Proposed ‘Polercoaster’ in Vegas Would be World’s Tallest

'It goes very high, so you get an enormous amount of thrill from a very small amount of space'


A developer is moving forward with plans to build the world’s tallest roller coaster on the Las Vegas strip, called the “Polercoaster,” the Review-Journal reports.

U.S. Thrill Rides LLC’s proposed 650-foot-high scream machine would consist of an observation tower with a coaster on the way up and down, featuring loops, drops and spectacular views of America’s Playground. Some red tape remains in the way of an attraction destined to dazzle Sin City’s tourist hordes:

Because the FAA is still evaluating the project, critical pieces such as financing and a firm deal on the site still have not fallen into place.

However, U.S. Thrill Rides President Michael Kitchen said the company has held discussions with banks willing to furnish loans for the Polercoaster, with an estimated cost approaching $100 million.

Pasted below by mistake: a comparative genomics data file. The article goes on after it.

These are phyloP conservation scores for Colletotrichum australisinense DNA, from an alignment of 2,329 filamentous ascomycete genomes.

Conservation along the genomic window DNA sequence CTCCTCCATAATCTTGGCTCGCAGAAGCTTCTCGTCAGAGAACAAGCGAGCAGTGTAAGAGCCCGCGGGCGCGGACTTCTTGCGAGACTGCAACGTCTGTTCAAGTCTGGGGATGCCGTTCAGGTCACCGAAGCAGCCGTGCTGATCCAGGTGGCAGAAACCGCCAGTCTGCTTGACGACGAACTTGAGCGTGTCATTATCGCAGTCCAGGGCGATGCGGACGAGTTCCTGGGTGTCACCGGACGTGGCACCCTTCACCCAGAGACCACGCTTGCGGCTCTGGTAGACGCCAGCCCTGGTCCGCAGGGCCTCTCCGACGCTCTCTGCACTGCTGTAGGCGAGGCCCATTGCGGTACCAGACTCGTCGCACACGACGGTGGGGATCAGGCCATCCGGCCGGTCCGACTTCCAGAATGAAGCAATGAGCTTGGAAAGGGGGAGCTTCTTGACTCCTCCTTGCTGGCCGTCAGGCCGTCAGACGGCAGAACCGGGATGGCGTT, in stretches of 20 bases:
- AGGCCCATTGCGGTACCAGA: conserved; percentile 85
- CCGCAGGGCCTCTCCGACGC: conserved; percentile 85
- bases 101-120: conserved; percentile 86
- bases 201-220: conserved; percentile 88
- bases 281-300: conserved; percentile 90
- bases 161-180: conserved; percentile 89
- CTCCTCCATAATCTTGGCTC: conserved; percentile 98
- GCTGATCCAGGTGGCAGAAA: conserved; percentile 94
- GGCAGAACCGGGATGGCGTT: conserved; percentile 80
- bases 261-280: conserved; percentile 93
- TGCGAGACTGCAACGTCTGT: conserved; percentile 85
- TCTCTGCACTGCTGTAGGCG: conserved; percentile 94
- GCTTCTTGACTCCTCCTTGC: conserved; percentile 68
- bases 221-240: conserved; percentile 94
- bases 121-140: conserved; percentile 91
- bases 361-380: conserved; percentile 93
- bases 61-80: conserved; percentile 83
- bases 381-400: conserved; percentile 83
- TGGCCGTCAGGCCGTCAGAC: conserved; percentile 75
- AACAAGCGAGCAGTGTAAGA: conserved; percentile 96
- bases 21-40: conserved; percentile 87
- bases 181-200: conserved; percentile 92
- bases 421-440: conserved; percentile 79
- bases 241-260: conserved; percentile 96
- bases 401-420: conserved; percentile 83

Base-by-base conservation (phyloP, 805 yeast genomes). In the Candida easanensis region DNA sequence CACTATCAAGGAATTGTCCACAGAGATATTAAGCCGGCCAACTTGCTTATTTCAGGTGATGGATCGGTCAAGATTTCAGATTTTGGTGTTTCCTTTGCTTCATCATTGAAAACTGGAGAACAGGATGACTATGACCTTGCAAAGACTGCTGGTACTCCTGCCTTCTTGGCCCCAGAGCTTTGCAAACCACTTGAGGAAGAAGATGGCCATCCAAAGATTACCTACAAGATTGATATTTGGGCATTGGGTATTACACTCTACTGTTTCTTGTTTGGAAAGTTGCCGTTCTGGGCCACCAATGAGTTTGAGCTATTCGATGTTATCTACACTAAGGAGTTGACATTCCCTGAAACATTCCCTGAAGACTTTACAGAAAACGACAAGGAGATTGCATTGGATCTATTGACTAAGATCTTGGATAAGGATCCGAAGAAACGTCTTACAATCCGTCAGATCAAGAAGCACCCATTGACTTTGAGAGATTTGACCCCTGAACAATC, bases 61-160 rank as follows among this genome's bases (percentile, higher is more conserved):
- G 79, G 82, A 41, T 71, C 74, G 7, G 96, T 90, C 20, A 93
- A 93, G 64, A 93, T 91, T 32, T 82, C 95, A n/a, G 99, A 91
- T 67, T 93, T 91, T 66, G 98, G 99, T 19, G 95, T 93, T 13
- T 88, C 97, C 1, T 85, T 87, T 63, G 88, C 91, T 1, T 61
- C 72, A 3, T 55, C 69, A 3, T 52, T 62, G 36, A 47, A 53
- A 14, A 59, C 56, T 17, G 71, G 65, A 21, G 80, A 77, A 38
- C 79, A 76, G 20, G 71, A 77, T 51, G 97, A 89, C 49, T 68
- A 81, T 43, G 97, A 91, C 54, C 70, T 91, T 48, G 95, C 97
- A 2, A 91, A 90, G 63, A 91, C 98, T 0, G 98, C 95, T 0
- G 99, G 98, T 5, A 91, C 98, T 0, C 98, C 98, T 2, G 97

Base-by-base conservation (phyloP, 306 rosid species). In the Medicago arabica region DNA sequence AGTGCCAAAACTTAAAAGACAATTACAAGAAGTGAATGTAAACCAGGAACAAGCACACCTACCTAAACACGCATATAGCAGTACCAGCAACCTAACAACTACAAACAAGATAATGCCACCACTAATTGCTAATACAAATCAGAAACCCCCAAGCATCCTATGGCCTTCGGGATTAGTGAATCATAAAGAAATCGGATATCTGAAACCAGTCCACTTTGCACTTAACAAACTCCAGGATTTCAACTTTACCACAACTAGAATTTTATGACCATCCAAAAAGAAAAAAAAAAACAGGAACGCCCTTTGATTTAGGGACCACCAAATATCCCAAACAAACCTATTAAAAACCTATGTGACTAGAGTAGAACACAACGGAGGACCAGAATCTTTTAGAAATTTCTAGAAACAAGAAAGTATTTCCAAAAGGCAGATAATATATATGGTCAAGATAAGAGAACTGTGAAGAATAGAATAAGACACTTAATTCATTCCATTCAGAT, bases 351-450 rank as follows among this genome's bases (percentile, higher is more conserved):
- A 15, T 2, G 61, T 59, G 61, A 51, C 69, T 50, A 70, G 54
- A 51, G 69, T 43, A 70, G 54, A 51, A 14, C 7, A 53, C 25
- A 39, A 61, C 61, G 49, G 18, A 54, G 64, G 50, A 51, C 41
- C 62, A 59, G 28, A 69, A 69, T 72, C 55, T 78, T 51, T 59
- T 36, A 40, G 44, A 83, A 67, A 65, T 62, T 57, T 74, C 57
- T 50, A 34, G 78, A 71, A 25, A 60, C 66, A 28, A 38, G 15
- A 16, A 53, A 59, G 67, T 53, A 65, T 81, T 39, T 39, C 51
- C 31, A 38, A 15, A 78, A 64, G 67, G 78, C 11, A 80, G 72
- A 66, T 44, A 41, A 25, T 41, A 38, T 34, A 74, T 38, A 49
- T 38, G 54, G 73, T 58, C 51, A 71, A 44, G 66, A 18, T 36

He declined to comment on the location. A spokeswoman for Tropicana did not comment.

“This will be the tallest roller coaster in the world,” he said. “Since Las Vegas is one of the top tourist destinations in the world, we think it will get higher visibility and foot traffic than other places.”

Windmere, Fla.-based U.S. Thrill Rides has built about 300 rides, many of them roller coasters for amusement parks. Company founder and CEO Bill Kitchen came up with the Polercoaster idea to add a thrill ride to an existing destination that lacks much open land:

“It goes very high, so you get an enormous amount of thrill from a very small amount of space,” Bill Kitchen said. “Using a couple of acres that you would need for a regular roller coaster would be out of reach on the Strip because of the cost.”

The Polercoast would resemble something like the Stratosphere tower, with a round top that would including dining, retail and an observation deck. The Stratosphere, at 1,149 feet, would still be far taller.

On the Strip, only the unfinished Fontainbleau resort at 735 feet has gone higher than the proposed Polercoaster; the Palazzo would be 8 feet shorter.

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